The Schomburg Center for Research in Black Culture is pleased to announce the latest milestones in its ongoing “Home to Harlem” initiative.
By Marc W. Polite On Saturday, April 20th, 2019, the Harlem community gathered to recognize the legacy of Ruby Dee and Ossie Davis.
Join the Ossie Davis and Ruby Dee Festival that starts with Black Girl. Black Girl is an American family drama Based on a stage-play written by J. e Franklin.
Photographs by Seitu Oronde Photographer Seitu Oronde was on the spot Saturday, April 20th, 2019, for a Dwyer hosted ceremonial unveiling of ‘Ruby Dee Place’ and ‘Ossie Davis Way’ (the northeast corner of 123rdand Saint Nicholas Avenue), in Harlem, New York.
In keeping with The Dwyer Cultural Center’s (DCC) distinction of showcasing Harlem’s history, on Saturday, April 20th, 2019, DCC will host a ceremonial unveiling of Ruby Dee Place and Ossie Davis Way (the northeast corner of 123rd and Saint Nicholas Avenue).
The Schomburg Center for Research in Black Culture at The New York Public Library has acquired the full archive of actors and activists Ossie Davis and Ruby Dee.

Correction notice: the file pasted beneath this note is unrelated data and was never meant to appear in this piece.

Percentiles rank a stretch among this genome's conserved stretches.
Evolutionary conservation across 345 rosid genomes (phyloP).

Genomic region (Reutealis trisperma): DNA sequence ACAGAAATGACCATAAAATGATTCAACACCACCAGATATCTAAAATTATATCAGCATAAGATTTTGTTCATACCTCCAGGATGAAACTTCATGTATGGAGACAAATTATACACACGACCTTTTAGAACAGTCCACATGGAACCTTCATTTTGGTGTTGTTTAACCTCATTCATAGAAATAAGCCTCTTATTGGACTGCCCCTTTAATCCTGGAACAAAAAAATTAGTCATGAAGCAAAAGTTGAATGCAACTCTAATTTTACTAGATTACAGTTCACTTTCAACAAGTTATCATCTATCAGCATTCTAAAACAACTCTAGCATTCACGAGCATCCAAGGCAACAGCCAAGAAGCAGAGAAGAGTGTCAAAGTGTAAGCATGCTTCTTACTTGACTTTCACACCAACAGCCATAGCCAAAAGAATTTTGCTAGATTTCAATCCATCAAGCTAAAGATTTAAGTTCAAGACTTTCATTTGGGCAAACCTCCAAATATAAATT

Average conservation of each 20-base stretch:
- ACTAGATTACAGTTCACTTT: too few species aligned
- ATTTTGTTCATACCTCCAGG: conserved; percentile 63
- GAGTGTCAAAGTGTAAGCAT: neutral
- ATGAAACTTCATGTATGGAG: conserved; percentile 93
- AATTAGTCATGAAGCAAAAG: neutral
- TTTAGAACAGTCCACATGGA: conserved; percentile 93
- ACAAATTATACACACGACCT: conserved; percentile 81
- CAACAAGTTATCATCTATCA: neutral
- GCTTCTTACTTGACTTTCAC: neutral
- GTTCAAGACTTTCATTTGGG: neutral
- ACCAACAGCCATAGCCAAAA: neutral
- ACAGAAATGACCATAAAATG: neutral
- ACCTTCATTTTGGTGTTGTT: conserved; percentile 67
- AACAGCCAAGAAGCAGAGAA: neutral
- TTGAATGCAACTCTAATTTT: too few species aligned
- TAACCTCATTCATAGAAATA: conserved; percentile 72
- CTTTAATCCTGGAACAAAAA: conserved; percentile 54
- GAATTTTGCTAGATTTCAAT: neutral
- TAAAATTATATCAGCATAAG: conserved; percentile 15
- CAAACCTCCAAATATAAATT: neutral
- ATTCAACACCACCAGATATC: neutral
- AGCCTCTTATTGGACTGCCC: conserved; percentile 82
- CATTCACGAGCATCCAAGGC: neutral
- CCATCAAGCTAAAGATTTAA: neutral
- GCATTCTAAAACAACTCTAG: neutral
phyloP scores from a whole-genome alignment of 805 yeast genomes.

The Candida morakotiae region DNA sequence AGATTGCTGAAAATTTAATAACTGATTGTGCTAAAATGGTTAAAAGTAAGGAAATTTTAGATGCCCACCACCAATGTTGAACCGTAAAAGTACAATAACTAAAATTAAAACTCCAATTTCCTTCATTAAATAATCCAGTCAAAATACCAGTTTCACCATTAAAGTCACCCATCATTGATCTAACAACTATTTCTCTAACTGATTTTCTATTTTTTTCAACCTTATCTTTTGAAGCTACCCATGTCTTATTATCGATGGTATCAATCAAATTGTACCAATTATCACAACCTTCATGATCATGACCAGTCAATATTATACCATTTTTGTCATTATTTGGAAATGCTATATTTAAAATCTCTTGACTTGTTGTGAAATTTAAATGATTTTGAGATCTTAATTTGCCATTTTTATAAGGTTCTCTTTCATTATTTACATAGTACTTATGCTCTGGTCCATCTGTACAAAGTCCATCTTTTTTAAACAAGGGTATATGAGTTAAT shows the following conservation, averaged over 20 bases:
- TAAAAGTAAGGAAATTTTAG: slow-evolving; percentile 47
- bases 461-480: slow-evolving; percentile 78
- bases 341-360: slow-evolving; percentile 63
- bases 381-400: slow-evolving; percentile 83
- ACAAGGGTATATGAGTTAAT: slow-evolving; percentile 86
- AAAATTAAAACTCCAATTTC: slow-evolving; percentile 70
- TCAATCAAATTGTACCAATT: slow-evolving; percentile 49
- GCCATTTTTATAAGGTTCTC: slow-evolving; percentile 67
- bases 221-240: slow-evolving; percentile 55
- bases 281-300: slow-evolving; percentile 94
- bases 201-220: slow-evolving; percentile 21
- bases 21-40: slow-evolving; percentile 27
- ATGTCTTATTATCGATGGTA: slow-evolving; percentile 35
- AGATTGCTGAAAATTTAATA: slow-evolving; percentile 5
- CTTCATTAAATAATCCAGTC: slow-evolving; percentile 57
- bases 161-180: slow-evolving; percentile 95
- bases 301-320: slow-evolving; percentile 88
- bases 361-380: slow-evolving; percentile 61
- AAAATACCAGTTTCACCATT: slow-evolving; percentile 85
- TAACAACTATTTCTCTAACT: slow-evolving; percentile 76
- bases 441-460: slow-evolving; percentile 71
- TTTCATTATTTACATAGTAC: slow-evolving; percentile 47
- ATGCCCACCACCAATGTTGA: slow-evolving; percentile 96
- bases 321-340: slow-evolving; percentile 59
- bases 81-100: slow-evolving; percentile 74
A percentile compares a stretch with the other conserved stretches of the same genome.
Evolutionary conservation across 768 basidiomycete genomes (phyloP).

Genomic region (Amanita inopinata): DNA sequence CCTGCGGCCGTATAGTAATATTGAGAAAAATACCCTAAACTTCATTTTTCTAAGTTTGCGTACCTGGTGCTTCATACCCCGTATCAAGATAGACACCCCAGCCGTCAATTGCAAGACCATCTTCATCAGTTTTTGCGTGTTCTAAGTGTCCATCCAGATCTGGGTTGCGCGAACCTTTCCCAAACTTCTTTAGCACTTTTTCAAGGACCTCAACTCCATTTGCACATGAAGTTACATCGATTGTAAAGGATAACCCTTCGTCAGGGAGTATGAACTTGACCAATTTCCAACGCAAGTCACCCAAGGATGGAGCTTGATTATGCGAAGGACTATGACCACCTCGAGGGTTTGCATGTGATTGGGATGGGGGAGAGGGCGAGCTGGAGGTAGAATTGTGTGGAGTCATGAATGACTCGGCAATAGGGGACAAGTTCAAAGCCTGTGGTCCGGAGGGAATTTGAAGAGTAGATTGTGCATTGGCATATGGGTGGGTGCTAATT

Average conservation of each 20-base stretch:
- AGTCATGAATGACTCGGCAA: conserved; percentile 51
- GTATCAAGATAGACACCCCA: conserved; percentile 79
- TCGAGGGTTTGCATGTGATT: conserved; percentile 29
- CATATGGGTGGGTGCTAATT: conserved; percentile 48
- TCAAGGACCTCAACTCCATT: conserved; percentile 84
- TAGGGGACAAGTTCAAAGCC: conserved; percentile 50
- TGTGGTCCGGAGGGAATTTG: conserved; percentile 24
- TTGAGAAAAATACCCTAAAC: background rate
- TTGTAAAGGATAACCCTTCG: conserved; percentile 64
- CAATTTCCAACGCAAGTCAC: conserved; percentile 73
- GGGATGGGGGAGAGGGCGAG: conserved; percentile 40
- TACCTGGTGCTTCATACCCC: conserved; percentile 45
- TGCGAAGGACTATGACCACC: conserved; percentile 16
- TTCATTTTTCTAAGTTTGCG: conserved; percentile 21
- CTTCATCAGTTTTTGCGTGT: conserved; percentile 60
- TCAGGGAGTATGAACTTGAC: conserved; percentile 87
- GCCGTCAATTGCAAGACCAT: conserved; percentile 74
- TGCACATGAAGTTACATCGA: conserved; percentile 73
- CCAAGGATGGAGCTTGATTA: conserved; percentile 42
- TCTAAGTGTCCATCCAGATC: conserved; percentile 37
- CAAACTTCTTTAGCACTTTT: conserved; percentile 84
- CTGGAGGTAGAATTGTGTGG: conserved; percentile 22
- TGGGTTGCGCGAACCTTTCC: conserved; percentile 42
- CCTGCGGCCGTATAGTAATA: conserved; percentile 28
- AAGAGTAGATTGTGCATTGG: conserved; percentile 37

Ruby Dee, born Ruby Ann Wallace, October 27, 1922 – June 11, 2014, was an American actress, poet, playwright, screenwriter, journalist and civil rights activist.
The life and legacy of actor, author, and civil rights activist Ruby Dee will be honored with a public memorial celebration on Saturday, September 20th at The Riverside Church in New York at 11:00 AM.
Harlem neighbors Ruby Dee and Alicia Keys tour Harlem as they talk about their experiences in the great village of Harlem, New York.
Stage and screen legend Ruby Dee, who personified grace, grit and progress at a time when African-American women were given little space in movies and on stage, died Wednesday in New Rochelle, N.Y. She was 91.
Abram Hill, also known as Ab Hill, January 20, 1910 – October 13, 1986, was a Harlem playwright, and author of On Strivers Row, Walk Hard, Talk Loud, and several other plays.
The Moth is true stories, told live and without notes – doesn’t get better than that!
The magnificence and captivating beauty of ruby make it a favored gemstone for many. In fact, this stone is rightly called as the king of gems in many cultures.
This cocktail and wine bar serving small plates takes its name from its location. Brian Washington-Palmer, Harlem restaurateur, and Nikoa Evans-Hendricks, an expert in commercial development, discovered that the actress Ruby Dee was raised in the building.
Harlem Writers Guild (HWG) is the oldest organization of Harlem writers, originally established as the Harlem Writers Club in 1950.